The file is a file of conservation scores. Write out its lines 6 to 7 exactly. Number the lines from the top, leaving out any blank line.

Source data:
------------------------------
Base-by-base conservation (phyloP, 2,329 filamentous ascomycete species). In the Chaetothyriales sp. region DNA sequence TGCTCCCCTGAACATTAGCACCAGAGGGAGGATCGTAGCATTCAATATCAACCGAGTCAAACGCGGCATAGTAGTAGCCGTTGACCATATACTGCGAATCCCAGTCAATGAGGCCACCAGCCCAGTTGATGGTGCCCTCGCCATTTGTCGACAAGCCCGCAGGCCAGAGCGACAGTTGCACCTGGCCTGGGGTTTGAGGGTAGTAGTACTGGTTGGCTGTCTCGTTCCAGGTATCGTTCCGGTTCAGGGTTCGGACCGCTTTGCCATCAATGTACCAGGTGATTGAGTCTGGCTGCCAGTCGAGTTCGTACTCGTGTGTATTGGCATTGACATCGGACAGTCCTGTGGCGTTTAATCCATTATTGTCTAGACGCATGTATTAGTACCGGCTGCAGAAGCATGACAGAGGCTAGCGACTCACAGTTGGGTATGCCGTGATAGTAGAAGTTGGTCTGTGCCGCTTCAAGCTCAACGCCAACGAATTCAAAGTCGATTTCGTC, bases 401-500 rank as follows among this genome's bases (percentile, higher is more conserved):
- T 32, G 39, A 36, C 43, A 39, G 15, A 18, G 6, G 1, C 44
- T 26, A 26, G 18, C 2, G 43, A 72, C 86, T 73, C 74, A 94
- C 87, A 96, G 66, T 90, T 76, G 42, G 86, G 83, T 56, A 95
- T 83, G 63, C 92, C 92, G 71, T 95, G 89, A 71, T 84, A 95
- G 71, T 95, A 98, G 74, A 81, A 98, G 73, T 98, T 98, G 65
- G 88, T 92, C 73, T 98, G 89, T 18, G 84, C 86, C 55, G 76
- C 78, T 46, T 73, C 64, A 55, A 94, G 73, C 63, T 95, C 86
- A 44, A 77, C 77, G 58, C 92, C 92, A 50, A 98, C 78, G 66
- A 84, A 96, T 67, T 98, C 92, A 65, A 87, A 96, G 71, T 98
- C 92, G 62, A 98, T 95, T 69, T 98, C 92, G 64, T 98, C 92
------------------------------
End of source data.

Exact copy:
- G 71, T 95, A 98, G 74, A 81, A 98, G 73, T 98, T 98, G 65
- G 88, T 92, C 73, T 98, G 89, T 18, G 84, C 86, C 55, G 76